How Robert Duvall Knew He Won the Oscar for ‘Tender Mercies’ Before Dolly Parton Even Said His Name

by Clayton Edwards

Robert Duvall is a veteran actor with seven decades in the entertainment industry under his belt. He got his start on the stage in the early 1950s. Then, in 1959, he moved into film and television. After doing a handful of TV shows and made-for-TV movies, Duvall took his first major film role in 1962. He played Boo Radley in the iconic film To Kill a Mockingbird. Since then, he has appeared in several unforgettable films. Duvall was in The Great Santini, The Godfather, and Apocalypse Now to name a few.

Over the course of his career, Robert Duvall has won several industry awards and been nominated for many others. Duvall has received seven total Academy Award nominations over the years. All of those have been for either Best Actor or Best Supporting Actor.  However, despite the number of nominations and now-classic films he was part of, Duvall has only taken home one Oscar. He won the Academy Award for Best Actor for Tender Mercies in 1984.

Back in 2016, Robert Duvall sat down to discuss his illustrious career during the 2016 Washington West Film Festival. Over the course of that chat, he talked about some of his biggest films including To Kill a Mockingbird and Tender Mercies. At one point, he discussed his sole Oscar win for his work in Tender Mercies and how he knew he had won the award before the presenter, Dolly Parton, read his name.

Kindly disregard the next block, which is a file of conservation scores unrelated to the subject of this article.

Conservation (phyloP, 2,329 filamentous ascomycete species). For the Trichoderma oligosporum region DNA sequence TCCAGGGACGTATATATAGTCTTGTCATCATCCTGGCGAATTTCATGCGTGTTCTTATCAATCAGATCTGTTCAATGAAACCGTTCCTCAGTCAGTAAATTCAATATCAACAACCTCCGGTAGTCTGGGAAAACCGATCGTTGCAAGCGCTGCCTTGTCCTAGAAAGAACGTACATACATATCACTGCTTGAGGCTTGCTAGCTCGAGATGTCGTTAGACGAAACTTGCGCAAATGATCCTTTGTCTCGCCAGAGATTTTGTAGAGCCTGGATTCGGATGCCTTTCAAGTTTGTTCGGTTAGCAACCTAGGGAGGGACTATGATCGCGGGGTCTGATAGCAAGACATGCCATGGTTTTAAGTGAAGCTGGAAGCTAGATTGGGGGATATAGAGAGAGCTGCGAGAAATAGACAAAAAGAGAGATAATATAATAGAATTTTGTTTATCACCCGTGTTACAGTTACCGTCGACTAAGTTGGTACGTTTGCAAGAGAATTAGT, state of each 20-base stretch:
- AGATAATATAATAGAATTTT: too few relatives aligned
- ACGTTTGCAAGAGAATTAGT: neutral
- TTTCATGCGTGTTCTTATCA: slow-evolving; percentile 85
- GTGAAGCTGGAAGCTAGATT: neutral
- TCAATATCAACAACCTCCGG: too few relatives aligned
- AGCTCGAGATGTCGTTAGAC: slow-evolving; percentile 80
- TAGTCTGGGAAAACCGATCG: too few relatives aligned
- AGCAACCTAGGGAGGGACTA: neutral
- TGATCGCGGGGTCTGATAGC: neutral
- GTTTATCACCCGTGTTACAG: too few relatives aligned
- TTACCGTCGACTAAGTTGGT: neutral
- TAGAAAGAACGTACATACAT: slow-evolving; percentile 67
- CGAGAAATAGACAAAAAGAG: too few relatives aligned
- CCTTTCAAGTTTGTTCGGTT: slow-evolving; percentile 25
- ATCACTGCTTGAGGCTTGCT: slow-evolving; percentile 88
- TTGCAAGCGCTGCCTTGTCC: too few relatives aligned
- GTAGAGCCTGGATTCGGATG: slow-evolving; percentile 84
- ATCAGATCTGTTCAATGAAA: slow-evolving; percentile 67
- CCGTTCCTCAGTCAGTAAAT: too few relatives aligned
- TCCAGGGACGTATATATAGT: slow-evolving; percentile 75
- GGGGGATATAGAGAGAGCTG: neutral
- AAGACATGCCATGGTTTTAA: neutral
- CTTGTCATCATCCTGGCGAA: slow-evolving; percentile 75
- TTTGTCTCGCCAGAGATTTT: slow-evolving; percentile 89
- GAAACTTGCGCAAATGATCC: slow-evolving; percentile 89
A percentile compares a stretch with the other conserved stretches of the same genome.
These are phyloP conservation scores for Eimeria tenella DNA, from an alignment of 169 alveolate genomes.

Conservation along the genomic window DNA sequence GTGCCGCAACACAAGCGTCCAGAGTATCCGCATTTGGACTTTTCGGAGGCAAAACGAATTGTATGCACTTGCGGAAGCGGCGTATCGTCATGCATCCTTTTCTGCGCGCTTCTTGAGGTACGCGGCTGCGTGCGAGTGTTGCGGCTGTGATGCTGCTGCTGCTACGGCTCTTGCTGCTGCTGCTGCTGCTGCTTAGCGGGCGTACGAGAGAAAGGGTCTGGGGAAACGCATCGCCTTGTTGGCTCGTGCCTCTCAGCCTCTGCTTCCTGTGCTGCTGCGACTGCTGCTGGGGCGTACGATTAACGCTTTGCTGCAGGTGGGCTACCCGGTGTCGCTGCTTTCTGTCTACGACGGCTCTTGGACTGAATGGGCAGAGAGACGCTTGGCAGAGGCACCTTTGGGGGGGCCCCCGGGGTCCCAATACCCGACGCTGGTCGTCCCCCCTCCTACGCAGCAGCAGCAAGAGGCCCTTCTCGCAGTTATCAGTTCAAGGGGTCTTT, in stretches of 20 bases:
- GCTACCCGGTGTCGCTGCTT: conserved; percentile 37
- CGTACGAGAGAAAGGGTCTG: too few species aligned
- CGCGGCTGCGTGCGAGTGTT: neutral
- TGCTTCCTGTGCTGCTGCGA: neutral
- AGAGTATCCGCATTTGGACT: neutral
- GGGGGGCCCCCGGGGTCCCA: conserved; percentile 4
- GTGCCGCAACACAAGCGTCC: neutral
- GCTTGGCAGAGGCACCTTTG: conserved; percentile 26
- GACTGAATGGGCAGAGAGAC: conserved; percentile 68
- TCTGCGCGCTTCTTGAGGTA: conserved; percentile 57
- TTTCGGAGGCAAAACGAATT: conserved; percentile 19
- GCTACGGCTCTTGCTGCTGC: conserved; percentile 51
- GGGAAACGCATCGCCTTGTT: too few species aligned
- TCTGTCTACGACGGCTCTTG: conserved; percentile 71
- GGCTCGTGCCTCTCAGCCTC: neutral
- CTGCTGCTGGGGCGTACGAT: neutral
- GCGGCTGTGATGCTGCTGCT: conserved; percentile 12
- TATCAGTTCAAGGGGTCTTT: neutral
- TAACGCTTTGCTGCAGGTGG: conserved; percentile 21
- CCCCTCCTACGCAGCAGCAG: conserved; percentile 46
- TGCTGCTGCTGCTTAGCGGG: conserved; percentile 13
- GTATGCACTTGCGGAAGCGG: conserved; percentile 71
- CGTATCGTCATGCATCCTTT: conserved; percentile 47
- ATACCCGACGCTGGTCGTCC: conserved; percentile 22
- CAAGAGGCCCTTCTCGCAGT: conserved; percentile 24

How Robert Duvall Knew He Won the Oscar

In Tender Mercies, Robert Duvall plays a down-on-his-luck country singer trying to get his life on the right track. The combination of the award’s presenter and the film’s plot tipped Duvall off.

Robert Duvall said that when Dolly Parton said, “And the winner is,” he knew she was about to say his name. “I knew that I had won it because she was into country music,” he said, weighing in with a massive understatement. That night, the only other nominees up for Best Actor “were from Britain, from England.” So, he assumed that if a country music icon like Dolly Parton was presenting the award, it would go to an American. More specifically, it would go to an American actor in a film that was somehow connected to country music. It only took a few seconds for Duvall to learn that his assumptions were correct.

A Winning Combination

Horton Foote wrote Tender Mercies. Additionally, Foote adapted Harper Lee’s Pulitzer Prize-winning novel To Kill a Mockingbird into an Oscar-winning film. So, being in Tender Mercies was a reunion of sorts for Robert Duvall and Horton Foote. Duvall spoke about this as well saying, “It was nice to win in something that Horton Foote wrote.”